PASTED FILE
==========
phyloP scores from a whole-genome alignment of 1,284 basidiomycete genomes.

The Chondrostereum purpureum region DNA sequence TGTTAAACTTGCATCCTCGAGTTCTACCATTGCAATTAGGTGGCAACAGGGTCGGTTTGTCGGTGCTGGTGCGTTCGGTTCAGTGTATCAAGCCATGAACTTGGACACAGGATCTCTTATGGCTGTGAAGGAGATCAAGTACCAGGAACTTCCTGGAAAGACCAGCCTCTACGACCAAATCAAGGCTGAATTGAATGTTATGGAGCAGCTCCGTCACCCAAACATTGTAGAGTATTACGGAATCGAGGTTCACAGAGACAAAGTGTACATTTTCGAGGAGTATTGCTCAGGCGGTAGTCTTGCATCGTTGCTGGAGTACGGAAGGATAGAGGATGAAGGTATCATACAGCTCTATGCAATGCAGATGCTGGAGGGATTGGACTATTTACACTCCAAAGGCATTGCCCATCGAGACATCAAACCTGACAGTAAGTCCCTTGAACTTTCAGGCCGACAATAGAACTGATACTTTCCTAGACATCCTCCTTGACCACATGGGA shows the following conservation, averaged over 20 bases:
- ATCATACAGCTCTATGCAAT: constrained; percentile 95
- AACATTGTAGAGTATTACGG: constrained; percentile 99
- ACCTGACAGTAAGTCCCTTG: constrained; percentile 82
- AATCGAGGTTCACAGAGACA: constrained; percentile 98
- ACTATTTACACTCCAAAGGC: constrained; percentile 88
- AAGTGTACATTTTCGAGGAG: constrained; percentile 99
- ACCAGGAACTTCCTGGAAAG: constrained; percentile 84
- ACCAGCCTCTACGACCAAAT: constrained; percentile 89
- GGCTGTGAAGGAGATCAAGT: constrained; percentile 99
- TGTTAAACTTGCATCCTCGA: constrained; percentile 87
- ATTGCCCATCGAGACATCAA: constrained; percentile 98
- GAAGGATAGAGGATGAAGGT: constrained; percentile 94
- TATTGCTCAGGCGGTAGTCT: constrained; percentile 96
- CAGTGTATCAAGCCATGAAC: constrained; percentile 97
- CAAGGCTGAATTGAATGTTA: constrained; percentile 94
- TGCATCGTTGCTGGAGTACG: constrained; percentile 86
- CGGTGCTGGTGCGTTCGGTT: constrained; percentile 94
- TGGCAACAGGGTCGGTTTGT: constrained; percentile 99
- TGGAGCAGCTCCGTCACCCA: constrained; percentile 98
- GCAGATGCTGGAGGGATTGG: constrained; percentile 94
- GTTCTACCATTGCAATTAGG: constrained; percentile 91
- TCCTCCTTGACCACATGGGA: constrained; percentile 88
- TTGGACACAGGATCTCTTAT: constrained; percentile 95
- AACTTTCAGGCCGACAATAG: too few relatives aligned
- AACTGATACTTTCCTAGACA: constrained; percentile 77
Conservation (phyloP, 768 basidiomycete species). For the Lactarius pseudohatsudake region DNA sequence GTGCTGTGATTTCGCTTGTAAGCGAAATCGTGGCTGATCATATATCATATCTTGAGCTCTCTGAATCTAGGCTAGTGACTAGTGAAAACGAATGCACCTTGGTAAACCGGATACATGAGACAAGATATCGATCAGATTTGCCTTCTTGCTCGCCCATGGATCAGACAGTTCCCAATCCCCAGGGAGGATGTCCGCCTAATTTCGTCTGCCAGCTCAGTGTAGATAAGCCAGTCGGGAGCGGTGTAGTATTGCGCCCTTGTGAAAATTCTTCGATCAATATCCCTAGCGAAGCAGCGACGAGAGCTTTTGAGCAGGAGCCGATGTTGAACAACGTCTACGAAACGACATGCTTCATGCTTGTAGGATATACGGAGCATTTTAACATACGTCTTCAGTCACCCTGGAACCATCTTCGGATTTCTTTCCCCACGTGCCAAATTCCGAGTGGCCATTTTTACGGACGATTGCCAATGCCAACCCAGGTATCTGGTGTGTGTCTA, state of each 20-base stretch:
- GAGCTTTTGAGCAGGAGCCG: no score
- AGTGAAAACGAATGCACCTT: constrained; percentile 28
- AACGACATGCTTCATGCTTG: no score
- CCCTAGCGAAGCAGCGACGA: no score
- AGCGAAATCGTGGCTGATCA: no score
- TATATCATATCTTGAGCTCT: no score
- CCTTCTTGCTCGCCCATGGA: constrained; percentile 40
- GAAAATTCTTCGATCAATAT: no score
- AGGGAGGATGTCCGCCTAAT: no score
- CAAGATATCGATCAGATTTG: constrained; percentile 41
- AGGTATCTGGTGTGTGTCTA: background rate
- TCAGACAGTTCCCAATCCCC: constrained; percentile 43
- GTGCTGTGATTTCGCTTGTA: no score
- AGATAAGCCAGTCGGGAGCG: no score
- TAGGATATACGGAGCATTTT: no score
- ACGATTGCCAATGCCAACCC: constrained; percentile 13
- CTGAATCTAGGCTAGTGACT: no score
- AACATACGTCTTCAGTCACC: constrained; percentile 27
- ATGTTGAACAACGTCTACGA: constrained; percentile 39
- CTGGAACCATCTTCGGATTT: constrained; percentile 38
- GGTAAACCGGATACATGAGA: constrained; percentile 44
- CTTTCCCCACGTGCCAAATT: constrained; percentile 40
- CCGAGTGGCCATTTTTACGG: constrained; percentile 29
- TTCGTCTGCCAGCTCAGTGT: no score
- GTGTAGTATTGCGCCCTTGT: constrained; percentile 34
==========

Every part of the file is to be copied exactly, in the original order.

phyloP scores from a whole-genome alignment of 1,284 basidiomycete genomes.

The Chondrostereum purpureum region DNA sequence TGTTAAACTTGCATCCTCGAGTTCTACCATTGCAATTAGGTGGCAACAGGGTCGGTTTGTCGGTGCTGGTGCGTTCGGTTCAGTGTATCAAGCCATGAACTTGGACACAGGATCTCTTATGGCTGTGAAGGAGATCAAGTACCAGGAACTTCCTGGAAAGACCAGCCTCTACGACCAAATCAAGGCTGAATTGAATGTTATGGAGCAGCTCCGTCACCCAAACATTGTAGAGTATTACGGAATCGAGGTTCACAGAGACAAAGTGTACATTTTCGAGGAGTATTGCTCAGGCGGTAGTCTTGCATCGTTGCTGGAGTACGGAAGGATAGAGGATGAAGGTATCATACAGCTCTATGCAATGCAGATGCTGGAGGGATTGGACTATTTACACTCCAAAGGCATTGCCCATCGAGACATCAAACCTGACAGTAAGTCCCTTGAACTTTCAGGCCGACAATAGAACTGATACTTTCCTAGACATCCTCCTTGACCACATGGGA shows the following conservation, averaged over 20 bases:
- ATCATACAGCTCTATGCAAT: constrained; percentile 95
- AACATTGTAGAGTATTACGG: constrained; percentile 99
- ACCTGACAGTAAGTCCCTTG: constrained; percentile 82
- AATCGAGGTTCACAGAGACA: constrained; percentile 98
- ACTATTTACACTCCAAAGGC: constrained; percentile 88
- AAGTGTACATTTTCGAGGAG: constrained; percentile 99
- ACCAGGAACTTCCTGGAAAG: constrained; percentile 84
- ACCAGCCTCTACGACCAAAT: constrained; percentile 89
- GGCTGTGAAGGAGATCAAGT: constrained; percentile 99
- TGTTAAACTTGCATCCTCGA: constrained; percentile 87
- ATTGCCCATCGAGACATCAA: constrained; percentile 98
- GAAGGATAGAGGATGAAGGT: constrained; percentile 94
- TATTGCTCAGGCGGTAGTCT: constrained; percentile 96
- CAGTGTATCAAGCCATGAAC: constrained; percentile 97
- CAAGGCTGAATTGAATGTTA: constrained; percentile 94
- TGCATCGTTGCTGGAGTACG: constrained; percentile 86
- CGGTGCTGGTGCGTTCGGTT: constrained; percentile 94
- TGGCAACAGGGTCGGTTTGT: constrained; percentile 99
- TGGAGCAGCTCCGTCACCCA: constrained; percentile 98
- GCAGATGCTGGAGGGATTGG: constrained; percentile 94
- GTTCTACCATTGCAATTAGG: constrained; percentile 91
- TCCTCCTTGACCACATGGGA: constrained; percentile 88
- TTGGACACAGGATCTCTTAT: constrained; percentile 95
- AACTTTCAGGCCGACAATAG: too few relatives aligned
- AACTGATACTTTCCTAGACA: constrained; percentile 77
Conservation (phyloP, 768 basidiomycete species). For the Lactarius pseudohatsudake region DNA sequence GTGCTGTGATTTCGCTTGTAAGCGAAATCGTGGCTGATCATATATCATATCTTGAGCTCTCTGAATCTAGGCTAGTGACTAGTGAAAACGAATGCACCTTGGTAAACCGGATACATGAGACAAGATATCGATCAGATTTGCCTTCTTGCTCGCCCATGGATCAGACAGTTCCCAATCCCCAGGGAGGATGTCCGCCTAATTTCGTCTGCCAGCTCAGTGTAGATAAGCCAGTCGGGAGCGGTGTAGTATTGCGCCCTTGTGAAAATTCTTCGATCAATATCCCTAGCGAAGCAGCGACGAGAGCTTTTGAGCAGGAGCCGATGTTGAACAACGTCTACGAAACGACATGCTTCATGCTTGTAGGATATACGGAGCATTTTAACATACGTCTTCAGTCACCCTGGAACCATCTTCGGATTTCTTTCCCCACGTGCCAAATTCCGAGTGGCCATTTTTACGGACGATTGCCAATGCCAACCCAGGTATCTGGTGTGTGTCTA, state of each 20-base stretch:
- GAGCTTTTGAGCAGGAGCCG: no score
- AGTGAAAACGAATGCACCTT: constrained; percentile 28
- AACGACATGCTTCATGCTTG: no score
- CCCTAGCGAAGCAGCGACGA: no score
- AGCGAAATCGTGGCTGATCA: no score
- TATATCATATCTTGAGCTCT: no score
- CCTTCTTGCTCGCCCATGGA: constrained; percentile 40
- GAAAATTCTTCGATCAATAT: no score
- AGGGAGGATGTCCGCCTAAT: no score
- CAAGATATCGATCAGATTTG: constrained; percentile 41
- AGGTATCTGGTGTGTGTCTA: background rate
- TCAGACAGTTCCCAATCCCC: constrained; percentile 43
- GTGCTGTGATTTCGCTTGTA: no score
- AGATAAGCCAGTCGGGAGCG: no score
- TAGGATATACGGAGCATTTT: no score
- ACGATTGCCAATGCCAACCC: constrained; percentile 13
- CTGAATCTAGGCTAGTGACT: no score
- AACATACGTCTTCAGTCACC: constrained; percentile 27
- ATGTTGAACAACGTCTACGA: constrained; percentile 39
- CTGGAACCATCTTCGGATTT: constrained; percentile 38
- GGTAAACCGGATACATGAGA: constrained; percentile 44
- CTTTCCCCACGTGCCAAATT: constrained; percentile 40
- CCGAGTGGCCATTTTTACGG: constrained; percentile 29
- TTCGTCTGCCAGCTCAGTGT: no score
- GTGTAGTATTGCGCCCTTGT: constrained; percentile 34